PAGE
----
Industry Trend Analysis - Zero-Rating Net Neutrality's Most Contentious Issue - JUNE 2017
BMI View: While there is broad global agreement that net neutrality must mean no blocking, throttling and paid prioritisation, there is a far bigger debate regarding zero-rating. Canada is the latest country to have banned the practice, but the situation in Europe causes more issues, as EU rules have not explicitly prohibited it, even if some countries have. Whether net neutrality allowing zero-rating still offers strong internet freedom protection is a question many regulators must answer.
The Canadian Radio-Television and Telecommunications Commission (CRTC) has moved forward with stricter net neutrality rules, declaring that all data should be treated equally and that differential pricing, also known as zero-rating, gives an unfair advantage or disadvantage to content providers and consumers. Zero-rating means exempting certain data traffic from a consumer's data allowance. The Canadian regulator has evolved its position towards stronger net neutrality rules over the years, and provides a contrast to the situation in the US. Furthermore, with T-Mobile Netherlands having won its court case against the local ban on zero-rating, it highlights one of our key global view of global regulatory fragmentation regarding net neutrality.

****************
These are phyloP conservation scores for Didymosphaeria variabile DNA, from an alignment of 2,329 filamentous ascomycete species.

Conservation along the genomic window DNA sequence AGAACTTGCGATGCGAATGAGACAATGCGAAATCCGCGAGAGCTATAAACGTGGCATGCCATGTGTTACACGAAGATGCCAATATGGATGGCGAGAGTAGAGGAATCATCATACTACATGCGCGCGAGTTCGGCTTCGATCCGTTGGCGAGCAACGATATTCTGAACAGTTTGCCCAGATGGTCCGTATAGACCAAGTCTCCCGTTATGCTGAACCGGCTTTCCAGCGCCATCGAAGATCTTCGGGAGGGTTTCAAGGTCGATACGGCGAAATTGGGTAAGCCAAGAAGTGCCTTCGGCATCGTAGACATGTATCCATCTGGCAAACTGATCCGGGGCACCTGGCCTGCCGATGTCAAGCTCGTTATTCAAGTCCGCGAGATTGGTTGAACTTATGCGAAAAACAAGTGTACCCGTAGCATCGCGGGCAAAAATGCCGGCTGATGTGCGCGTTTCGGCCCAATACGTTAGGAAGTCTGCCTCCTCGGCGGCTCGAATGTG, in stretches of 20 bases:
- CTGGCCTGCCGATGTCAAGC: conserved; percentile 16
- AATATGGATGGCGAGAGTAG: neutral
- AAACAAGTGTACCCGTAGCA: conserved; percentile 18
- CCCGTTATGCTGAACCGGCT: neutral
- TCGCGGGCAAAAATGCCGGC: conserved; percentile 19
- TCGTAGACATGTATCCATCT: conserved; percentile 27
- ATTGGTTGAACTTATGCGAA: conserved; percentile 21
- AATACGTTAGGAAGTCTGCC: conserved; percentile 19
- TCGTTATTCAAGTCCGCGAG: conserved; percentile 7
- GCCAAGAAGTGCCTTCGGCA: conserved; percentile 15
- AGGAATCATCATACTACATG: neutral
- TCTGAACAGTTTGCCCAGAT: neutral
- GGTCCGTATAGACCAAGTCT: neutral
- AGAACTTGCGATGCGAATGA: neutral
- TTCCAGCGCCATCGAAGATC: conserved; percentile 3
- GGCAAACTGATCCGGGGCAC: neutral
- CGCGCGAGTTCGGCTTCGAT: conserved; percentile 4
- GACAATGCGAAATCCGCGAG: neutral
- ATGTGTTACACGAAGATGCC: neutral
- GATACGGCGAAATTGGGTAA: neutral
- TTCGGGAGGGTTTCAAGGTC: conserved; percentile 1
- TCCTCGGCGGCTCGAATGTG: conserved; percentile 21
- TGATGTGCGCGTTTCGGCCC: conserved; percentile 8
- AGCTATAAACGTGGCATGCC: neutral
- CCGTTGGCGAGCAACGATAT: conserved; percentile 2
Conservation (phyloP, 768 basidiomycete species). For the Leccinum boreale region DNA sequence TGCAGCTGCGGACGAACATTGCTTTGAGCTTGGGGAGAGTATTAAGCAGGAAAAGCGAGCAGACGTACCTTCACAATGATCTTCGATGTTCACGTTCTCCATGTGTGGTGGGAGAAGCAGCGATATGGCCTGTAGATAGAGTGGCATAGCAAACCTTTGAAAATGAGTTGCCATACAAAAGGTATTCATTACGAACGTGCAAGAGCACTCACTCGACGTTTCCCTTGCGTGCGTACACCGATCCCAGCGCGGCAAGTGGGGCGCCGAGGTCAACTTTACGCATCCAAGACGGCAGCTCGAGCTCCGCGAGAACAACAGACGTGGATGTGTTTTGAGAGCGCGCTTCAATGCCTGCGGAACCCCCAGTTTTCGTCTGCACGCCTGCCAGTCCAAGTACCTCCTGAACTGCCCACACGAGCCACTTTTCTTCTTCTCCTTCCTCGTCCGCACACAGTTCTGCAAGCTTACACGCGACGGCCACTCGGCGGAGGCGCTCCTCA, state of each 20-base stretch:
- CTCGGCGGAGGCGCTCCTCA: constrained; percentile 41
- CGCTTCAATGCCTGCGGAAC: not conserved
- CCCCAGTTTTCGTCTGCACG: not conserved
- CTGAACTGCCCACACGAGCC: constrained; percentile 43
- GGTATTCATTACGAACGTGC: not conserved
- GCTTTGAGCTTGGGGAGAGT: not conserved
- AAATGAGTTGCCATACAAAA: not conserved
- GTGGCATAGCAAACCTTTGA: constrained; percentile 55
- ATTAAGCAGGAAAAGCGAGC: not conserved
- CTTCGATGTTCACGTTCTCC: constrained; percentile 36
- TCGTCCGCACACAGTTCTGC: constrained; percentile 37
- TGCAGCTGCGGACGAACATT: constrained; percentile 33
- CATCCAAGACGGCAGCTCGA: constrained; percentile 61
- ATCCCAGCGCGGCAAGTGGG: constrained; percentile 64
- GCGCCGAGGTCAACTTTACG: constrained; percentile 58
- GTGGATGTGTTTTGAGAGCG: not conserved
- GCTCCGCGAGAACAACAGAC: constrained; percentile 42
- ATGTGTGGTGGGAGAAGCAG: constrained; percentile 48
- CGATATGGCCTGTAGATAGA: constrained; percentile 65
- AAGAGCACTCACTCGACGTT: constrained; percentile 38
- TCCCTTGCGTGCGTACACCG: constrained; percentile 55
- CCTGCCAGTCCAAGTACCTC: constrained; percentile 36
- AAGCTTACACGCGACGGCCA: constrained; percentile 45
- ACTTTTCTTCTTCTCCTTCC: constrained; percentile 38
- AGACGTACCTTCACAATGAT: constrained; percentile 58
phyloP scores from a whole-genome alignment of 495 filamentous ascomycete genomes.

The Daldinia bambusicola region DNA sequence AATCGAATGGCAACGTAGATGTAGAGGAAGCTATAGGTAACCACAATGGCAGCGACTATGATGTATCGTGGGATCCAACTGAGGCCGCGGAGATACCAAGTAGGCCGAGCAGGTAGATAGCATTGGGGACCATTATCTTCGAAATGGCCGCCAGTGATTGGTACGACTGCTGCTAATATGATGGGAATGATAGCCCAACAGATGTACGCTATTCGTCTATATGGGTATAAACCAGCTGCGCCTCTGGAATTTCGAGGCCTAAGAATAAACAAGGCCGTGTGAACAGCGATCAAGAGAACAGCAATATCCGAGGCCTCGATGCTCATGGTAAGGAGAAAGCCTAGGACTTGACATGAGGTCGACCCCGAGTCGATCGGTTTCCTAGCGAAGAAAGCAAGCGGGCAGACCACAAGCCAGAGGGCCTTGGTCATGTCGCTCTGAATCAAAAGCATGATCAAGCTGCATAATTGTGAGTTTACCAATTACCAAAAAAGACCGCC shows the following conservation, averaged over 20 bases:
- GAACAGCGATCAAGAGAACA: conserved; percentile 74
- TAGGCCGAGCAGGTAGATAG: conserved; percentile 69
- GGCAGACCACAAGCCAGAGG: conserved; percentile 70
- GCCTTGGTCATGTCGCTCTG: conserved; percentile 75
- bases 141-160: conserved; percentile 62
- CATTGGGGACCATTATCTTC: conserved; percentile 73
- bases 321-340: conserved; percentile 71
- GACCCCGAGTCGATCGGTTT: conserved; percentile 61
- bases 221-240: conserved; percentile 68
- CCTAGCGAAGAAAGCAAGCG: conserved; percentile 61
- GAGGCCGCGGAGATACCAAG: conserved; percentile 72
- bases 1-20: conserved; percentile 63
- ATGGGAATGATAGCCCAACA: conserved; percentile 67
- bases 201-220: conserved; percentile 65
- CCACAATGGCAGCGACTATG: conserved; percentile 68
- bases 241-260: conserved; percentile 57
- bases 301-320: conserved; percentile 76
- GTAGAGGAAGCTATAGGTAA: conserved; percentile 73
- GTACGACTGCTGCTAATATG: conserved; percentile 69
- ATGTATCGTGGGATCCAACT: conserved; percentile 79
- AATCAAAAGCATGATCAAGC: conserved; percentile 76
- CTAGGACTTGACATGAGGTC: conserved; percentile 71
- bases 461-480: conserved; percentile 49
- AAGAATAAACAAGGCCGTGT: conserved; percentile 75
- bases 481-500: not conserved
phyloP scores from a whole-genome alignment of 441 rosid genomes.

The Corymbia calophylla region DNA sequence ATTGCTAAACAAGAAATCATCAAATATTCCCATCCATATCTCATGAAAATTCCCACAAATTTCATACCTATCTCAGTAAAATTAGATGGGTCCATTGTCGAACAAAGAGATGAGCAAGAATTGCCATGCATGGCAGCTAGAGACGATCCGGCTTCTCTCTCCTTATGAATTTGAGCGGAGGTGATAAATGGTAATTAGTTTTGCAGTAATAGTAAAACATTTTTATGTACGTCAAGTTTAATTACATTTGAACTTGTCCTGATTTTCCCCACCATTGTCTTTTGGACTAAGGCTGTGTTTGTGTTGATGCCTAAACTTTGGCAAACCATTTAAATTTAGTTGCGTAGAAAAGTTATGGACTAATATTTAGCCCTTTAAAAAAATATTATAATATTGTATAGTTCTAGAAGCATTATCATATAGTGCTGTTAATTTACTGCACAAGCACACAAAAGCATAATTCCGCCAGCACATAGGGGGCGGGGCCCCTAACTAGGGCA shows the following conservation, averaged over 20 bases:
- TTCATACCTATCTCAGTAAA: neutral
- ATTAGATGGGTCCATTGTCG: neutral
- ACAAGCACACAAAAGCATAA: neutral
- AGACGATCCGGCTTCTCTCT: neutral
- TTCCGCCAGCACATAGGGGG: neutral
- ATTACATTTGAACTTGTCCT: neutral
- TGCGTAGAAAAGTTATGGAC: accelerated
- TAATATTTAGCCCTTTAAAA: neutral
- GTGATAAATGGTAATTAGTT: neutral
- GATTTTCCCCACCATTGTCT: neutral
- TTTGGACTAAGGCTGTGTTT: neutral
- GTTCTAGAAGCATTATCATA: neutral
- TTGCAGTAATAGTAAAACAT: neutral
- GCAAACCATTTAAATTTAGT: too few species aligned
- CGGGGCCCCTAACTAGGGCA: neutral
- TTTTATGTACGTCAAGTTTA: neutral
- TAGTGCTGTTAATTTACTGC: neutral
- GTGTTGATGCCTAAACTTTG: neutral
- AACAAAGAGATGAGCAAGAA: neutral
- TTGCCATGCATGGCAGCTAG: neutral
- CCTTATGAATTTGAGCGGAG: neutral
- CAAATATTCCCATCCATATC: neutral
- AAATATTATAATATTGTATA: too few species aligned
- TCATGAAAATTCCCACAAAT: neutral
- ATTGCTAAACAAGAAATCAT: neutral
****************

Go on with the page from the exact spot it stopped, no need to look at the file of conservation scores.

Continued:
Canada, having started with a laissez-faire approach on net neutrality and zero-rating, has hardened its stance in the last few years, making it one of the strictest regulatory regimes for the practice worldwide through its new framework. This evolution has come incrementally, as the regulator initially banned operators from exempting their own mobile video services, as was the case with Bell and Videotron, before an opinion of the Competition Bureau argued that zero-rating harmed and stifled competition and innovation, with the exception where there is no financial relationship between the operator and the content provider. The latest framework goes even further, as it asks Videotron to stop its Unlimited Music Service, forgoing the exception recommended by the Competition Bureau.
|A Growing Number Of Bans|
|Legislation Banning Zero-Rating|
|Source: BMI, National Sources|